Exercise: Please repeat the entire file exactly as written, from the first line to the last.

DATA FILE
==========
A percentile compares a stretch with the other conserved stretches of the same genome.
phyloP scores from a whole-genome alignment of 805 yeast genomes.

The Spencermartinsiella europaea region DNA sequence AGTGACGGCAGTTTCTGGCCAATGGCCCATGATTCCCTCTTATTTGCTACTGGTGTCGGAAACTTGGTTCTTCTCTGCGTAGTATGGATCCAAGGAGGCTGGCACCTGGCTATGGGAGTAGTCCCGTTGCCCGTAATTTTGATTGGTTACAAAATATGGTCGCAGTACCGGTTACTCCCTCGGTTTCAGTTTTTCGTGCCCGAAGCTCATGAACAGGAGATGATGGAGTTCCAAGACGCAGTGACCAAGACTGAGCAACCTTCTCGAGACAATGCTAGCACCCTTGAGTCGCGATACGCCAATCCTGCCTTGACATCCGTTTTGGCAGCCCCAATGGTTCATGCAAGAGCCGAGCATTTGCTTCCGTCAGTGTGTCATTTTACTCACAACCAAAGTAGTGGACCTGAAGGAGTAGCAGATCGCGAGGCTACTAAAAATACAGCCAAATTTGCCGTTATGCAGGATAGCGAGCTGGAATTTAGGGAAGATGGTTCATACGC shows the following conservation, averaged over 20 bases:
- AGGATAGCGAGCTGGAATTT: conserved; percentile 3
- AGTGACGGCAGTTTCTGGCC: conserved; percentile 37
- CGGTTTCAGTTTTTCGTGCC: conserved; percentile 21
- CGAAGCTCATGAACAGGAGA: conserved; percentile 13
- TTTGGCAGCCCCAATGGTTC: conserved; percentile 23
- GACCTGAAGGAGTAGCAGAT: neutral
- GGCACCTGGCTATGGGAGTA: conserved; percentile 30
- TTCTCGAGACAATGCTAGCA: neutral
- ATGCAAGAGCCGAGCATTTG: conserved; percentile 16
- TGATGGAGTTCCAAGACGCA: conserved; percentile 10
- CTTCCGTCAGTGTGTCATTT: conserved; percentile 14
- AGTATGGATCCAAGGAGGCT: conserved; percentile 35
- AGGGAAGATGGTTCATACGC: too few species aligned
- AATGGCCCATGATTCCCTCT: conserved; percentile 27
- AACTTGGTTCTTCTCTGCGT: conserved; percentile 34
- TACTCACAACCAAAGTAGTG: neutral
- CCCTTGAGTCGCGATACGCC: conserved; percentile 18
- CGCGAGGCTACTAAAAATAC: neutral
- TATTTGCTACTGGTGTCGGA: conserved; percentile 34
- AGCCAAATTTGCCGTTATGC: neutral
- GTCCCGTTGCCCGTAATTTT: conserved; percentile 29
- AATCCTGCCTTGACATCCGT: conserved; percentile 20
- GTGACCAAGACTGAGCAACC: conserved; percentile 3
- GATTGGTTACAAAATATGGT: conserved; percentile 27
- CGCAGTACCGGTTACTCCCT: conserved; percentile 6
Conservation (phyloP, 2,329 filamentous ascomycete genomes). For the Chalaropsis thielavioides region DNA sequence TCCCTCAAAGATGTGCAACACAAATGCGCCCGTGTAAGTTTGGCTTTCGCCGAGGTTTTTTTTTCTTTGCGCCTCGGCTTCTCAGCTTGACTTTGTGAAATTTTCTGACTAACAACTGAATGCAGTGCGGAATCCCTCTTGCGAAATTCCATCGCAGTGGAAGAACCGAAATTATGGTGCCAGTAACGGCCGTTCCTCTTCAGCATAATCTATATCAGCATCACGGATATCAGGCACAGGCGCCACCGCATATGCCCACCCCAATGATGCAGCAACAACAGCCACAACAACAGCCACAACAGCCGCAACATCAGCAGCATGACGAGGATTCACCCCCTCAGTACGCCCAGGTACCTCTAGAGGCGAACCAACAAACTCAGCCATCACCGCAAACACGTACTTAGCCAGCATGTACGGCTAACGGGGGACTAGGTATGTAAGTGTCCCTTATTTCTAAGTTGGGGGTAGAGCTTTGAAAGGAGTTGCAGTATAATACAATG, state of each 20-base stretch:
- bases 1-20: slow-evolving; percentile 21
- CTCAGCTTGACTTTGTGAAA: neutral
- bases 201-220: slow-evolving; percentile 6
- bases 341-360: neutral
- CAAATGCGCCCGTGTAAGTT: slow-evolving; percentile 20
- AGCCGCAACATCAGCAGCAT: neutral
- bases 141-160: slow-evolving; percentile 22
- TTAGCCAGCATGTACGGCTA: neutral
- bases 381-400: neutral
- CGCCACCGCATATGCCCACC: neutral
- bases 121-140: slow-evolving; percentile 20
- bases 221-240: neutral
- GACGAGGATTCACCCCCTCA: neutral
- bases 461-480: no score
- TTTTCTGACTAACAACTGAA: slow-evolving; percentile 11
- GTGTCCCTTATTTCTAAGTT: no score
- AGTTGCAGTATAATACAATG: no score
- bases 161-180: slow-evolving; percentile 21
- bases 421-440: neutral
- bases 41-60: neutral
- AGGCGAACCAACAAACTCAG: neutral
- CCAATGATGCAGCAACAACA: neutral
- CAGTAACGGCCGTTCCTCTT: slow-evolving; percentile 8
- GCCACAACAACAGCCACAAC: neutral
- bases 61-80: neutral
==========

A percentile compares a stretch with the other conserved stretches of the same genome.
phyloP scores from a whole-genome alignment of 805 yeast genomes.

The Spencermartinsiella europaea region DNA sequence AGTGACGGCAGTTTCTGGCCAATGGCCCATGATTCCCTCTTATTTGCTACTGGTGTCGGAAACTTGGTTCTTCTCTGCGTAGTATGGATCCAAGGAGGCTGGCACCTGGCTATGGGAGTAGTCCCGTTGCCCGTAATTTTGATTGGTTACAAAATATGGTCGCAGTACCGGTTACTCCCTCGGTTTCAGTTTTTCGTGCCCGAAGCTCATGAACAGGAGATGATGGAGTTCCAAGACGCAGTGACCAAGACTGAGCAACCTTCTCGAGACAATGCTAGCACCCTTGAGTCGCGATACGCCAATCCTGCCTTGACATCCGTTTTGGCAGCCCCAATGGTTCATGCAAGAGCCGAGCATTTGCTTCCGTCAGTGTGTCATTTTACTCACAACCAAAGTAGTGGACCTGAAGGAGTAGCAGATCGCGAGGCTACTAAAAATACAGCCAAATTTGCCGTTATGCAGGATAGCGAGCTGGAATTTAGGGAAGATGGTTCATACGC shows the following conservation, averaged over 20 bases:
- AGGATAGCGAGCTGGAATTT: conserved; percentile 3
- AGTGACGGCAGTTTCTGGCC: conserved; percentile 37
- CGGTTTCAGTTTTTCGTGCC: conserved; percentile 21
- CGAAGCTCATGAACAGGAGA: conserved; percentile 13
- TTTGGCAGCCCCAATGGTTC: conserved; percentile 23
- GACCTGAAGGAGTAGCAGAT: neutral
- GGCACCTGGCTATGGGAGTA: conserved; percentile 30
- TTCTCGAGACAATGCTAGCA: neutral
- ATGCAAGAGCCGAGCATTTG: conserved; percentile 16
- TGATGGAGTTCCAAGACGCA: conserved; percentile 10
- CTTCCGTCAGTGTGTCATTT: conserved; percentile 14
- AGTATGGATCCAAGGAGGCT: conserved; percentile 35
- AGGGAAGATGGTTCATACGC: too few species aligned
- AATGGCCCATGATTCCCTCT: conserved; percentile 27
- AACTTGGTTCTTCTCTGCGT: conserved; percentile 34
- TACTCACAACCAAAGTAGTG: neutral
- CCCTTGAGTCGCGATACGCC: conserved; percentile 18
- CGCGAGGCTACTAAAAATAC: neutral
- TATTTGCTACTGGTGTCGGA: conserved; percentile 34
- AGCCAAATTTGCCGTTATGC: neutral
- GTCCCGTTGCCCGTAATTTT: conserved; percentile 29
- AATCCTGCCTTGACATCCGT: conserved; percentile 20
- GTGACCAAGACTGAGCAACC: conserved; percentile 3
- GATTGGTTACAAAATATGGT: conserved; percentile 27
- CGCAGTACCGGTTACTCCCT: conserved; percentile 6
Conservation (phyloP, 2,329 filamentous ascomycete genomes). For the Chalaropsis thielavioides region DNA sequence TCCCTCAAAGATGTGCAACACAAATGCGCCCGTGTAAGTTTGGCTTTCGCCGAGGTTTTTTTTTCTTTGCGCCTCGGCTTCTCAGCTTGACTTTGTGAAATTTTCTGACTAACAACTGAATGCAGTGCGGAATCCCTCTTGCGAAATTCCATCGCAGTGGAAGAACCGAAATTATGGTGCCAGTAACGGCCGTTCCTCTTCAGCATAATCTATATCAGCATCACGGATATCAGGCACAGGCGCCACCGCATATGCCCACCCCAATGATGCAGCAACAACAGCCACAACAACAGCCACAACAGCCGCAACATCAGCAGCATGACGAGGATTCACCCCCTCAGTACGCCCAGGTACCTCTAGAGGCGAACCAACAAACTCAGCCATCACCGCAAACACGTACTTAGCCAGCATGTACGGCTAACGGGGGACTAGGTATGTAAGTGTCCCTTATTTCTAAGTTGGGGGTAGAGCTTTGAAAGGAGTTGCAGTATAATACAATG, state of each 20-base stretch:
- bases 1-20: slow-evolving; percentile 21
- CTCAGCTTGACTTTGTGAAA: neutral
- bases 201-220: slow-evolving; percentile 6
- bases 341-360: neutral
- CAAATGCGCCCGTGTAAGTT: slow-evolving; percentile 20
- AGCCGCAACATCAGCAGCAT: neutral
- bases 141-160: slow-evolving; percentile 22
- TTAGCCAGCATGTACGGCTA: neutral
- bases 381-400: neutral
- CGCCACCGCATATGCCCACC: neutral
- bases 121-140: slow-evolving; percentile 20
- bases 221-240: neutral
- GACGAGGATTCACCCCCTCA: neutral
- bases 461-480: no score
- TTTTCTGACTAACAACTGAA: slow-evolving; percentile 11
- GTGTCCCTTATTTCTAAGTT: no score
- AGTTGCAGTATAATACAATG: no score
- bases 161-180: slow-evolving; percentile 21
- bases 421-440: neutral
- bases 41-60: neutral
- AGGCGAACCAACAAACTCAG: neutral
- CCAATGATGCAGCAACAACA: neutral
- CAGTAACGGCCGTTCCTCTT: slow-evolving; percentile 8
- GCCACAACAACAGCCACAAC: neutral
- bases 61-80: neutral